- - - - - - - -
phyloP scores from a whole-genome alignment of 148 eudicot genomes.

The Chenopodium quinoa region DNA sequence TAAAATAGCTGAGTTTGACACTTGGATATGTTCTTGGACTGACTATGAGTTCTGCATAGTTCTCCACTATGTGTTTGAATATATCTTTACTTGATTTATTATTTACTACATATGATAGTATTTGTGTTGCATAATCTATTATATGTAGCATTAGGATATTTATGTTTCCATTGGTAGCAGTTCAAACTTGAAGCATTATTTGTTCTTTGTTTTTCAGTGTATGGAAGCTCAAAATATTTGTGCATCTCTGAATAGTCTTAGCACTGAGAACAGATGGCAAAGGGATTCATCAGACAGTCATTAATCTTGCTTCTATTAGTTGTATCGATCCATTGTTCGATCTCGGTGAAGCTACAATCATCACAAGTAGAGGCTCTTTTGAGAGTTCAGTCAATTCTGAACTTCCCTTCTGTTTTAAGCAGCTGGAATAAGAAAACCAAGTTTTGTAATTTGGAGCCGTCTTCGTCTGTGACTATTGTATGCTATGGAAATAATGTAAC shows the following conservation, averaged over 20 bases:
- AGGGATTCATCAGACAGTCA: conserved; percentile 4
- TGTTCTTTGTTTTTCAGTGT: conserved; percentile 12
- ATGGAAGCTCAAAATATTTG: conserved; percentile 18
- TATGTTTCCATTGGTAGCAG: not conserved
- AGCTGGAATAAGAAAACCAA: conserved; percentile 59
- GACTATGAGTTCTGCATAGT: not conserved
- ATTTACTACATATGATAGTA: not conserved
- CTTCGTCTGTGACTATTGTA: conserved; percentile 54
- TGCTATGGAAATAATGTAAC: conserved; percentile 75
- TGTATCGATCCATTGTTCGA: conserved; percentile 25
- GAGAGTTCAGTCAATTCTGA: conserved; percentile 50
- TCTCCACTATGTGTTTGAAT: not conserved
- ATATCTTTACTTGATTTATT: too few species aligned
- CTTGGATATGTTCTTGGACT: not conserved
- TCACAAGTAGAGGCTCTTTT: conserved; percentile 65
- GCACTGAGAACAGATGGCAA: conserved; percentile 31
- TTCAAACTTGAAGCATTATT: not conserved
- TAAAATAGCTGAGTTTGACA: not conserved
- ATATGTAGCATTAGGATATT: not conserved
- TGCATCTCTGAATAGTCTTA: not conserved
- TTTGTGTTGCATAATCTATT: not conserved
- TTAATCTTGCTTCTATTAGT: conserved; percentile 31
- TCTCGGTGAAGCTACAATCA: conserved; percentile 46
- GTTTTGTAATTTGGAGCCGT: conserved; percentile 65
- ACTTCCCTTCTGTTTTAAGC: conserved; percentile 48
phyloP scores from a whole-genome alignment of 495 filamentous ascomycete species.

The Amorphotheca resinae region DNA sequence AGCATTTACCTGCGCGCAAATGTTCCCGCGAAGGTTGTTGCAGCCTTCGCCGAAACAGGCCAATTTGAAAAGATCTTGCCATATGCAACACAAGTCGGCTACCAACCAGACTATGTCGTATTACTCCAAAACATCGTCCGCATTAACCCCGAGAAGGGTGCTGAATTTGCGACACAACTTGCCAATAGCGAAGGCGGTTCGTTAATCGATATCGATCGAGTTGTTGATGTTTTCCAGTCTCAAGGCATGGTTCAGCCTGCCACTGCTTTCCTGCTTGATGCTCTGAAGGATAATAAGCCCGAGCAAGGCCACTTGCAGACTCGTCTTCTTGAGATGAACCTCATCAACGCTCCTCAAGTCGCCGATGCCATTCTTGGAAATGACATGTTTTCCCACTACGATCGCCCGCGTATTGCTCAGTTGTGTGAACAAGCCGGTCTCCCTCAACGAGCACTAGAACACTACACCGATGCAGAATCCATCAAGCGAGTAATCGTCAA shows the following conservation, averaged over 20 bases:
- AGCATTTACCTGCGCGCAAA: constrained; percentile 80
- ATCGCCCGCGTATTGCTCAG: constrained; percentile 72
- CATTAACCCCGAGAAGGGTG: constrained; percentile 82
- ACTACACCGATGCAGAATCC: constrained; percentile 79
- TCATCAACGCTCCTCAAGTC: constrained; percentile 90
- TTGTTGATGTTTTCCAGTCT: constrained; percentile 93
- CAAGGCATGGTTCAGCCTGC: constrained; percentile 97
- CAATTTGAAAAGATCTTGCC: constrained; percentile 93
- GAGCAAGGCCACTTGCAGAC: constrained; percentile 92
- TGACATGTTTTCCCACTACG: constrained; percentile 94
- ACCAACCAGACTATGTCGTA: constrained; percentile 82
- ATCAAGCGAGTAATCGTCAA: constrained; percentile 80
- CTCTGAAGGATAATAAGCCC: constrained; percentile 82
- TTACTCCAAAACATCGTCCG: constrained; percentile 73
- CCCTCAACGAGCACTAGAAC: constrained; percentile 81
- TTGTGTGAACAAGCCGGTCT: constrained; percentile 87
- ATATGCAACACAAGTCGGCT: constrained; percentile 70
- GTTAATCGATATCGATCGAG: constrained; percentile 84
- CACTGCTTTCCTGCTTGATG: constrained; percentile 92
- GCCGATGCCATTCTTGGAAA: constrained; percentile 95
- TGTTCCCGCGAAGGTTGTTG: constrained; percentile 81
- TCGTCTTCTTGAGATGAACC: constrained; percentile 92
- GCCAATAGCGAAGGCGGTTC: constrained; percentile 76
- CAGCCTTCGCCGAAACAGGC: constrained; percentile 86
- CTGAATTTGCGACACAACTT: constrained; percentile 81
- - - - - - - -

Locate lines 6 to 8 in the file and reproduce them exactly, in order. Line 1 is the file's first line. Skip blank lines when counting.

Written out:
- TATGTTTCCATTGGTAGCAG: not conserved
- AGCTGGAATAAGAAAACCAA: conserved; percentile 59
- GACTATGAGTTCTGCATAGT: not conserved